|Date(s):||October 29, 1863|
|Course:||“Rise And Fall of the Slave South,” University of Virginia|
By the fall of 1863, the Union army began a series of successful campaigns along the Mississippi Valley. Following the Union capture of Little Rock, Colonel C.C. Andrews wrote a letter to President Abraham Lincoln regarding Union sentiment in Arkansas. On October 29, 1863 he wrote, The loyal sentiment of the people [was] gaining, though slowly. Andrews wrote that Union officials would hold a meeting in Little Rock for the first time, though he seemed doubtful that much would result from the gathering. He said that many respectable and rather influential men were reluctant to take on an active role for the Union side because of their political and social relations with leading rebels. Andrews did not sound too discouraged, stating that decisive military victories would aid in these people taking a more active role. Furthermore, it was important that the people of Arkansas were not actively against [them]. Despite the number of guerillas still in Arkansas, Andrews declared his confidence that a great number of people supported the Union cause. Andrews then went on to describe specific news about his soldiers and other common news around Little Rock.
The main message Andrews wanted to send to President Lincoln was clear: there was a considerable amount of Union sentiment in Little Rock. While he openly acknowledged the split loyalties among the people of Arkansas, he could hardly think it [could] be said the people [were] actively against [them]. It [was] rather the opposite. This was important considering Arkansas was a Confederate state and its location just south of Missouri made it a border state. Because of the state's geographical location, Arkansas faced great pressure from both sides of the conflict. Colonel Andrews openly acknowledged the split in sentiment among the people of Arkansas. Despite the continued presence of guerillas in Arkansas, Andrews exclaimed, the loyal sentiment of the people [was] gaining. This split in loyalties was not exclusive to Arkansas. In fact, historian Robert Henry claims that the North, the border states, and even the states that had first seceded were all unhappily torn between loyalties.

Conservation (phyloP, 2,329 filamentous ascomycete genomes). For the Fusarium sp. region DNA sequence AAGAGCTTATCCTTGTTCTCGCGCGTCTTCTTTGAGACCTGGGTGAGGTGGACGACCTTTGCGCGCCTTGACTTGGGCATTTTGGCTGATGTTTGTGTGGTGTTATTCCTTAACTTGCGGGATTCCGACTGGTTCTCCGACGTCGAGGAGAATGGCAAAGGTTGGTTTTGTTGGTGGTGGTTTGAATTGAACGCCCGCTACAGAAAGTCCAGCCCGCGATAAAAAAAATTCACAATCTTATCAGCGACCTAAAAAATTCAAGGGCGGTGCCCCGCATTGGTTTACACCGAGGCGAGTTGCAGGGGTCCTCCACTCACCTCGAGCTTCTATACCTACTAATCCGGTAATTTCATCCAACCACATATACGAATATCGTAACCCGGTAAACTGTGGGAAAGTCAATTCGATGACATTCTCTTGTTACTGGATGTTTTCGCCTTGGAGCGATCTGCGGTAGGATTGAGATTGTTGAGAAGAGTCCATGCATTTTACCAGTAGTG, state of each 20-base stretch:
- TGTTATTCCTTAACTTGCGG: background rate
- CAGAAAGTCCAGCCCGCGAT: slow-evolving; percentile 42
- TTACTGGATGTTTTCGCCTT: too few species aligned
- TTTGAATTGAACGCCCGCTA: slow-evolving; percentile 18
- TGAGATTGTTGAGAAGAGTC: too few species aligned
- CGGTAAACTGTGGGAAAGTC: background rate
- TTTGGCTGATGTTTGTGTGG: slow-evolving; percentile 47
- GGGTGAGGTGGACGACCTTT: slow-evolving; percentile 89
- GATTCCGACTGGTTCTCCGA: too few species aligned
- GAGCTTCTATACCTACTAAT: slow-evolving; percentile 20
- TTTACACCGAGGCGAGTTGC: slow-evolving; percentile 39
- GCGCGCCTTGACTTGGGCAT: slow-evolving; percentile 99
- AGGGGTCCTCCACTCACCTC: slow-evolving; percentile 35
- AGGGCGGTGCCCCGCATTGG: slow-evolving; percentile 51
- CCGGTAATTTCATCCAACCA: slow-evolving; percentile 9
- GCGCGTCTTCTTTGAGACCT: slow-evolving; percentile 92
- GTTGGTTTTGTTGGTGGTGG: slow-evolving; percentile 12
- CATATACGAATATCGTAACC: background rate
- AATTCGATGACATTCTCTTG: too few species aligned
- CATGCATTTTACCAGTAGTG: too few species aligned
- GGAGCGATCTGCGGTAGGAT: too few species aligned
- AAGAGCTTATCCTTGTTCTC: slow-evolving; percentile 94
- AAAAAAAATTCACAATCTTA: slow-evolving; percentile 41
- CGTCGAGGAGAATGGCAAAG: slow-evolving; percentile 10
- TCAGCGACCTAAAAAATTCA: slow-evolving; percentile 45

Even though the Union controlled Little Rock and Andrews referred to many respectable and rather influential men supporting the Union, he detected reluctance among many men to take an active role in serving the Union. Andrews thought these men looked for an excuse from taking an active part on the Union side because they feared being reproached by the rebels. According to Henry, it was common for two sides within a state to openly oppose each other. There were even instances in which brothers within the same family, divided over the issue to remain in the Union or to secede, literally fought on opposite sides of the battlefield. However much the issue of slavery played in the division of the nation into Union and Confederate states, the sentiment for secession was by no means unified within each state. Colonel Andrews acknowledged the importance of Union sentiment in Arkansas and expressed his optimism that future military success would give Union supporters the confidence they needed to take an active hand in reestablishing the Union.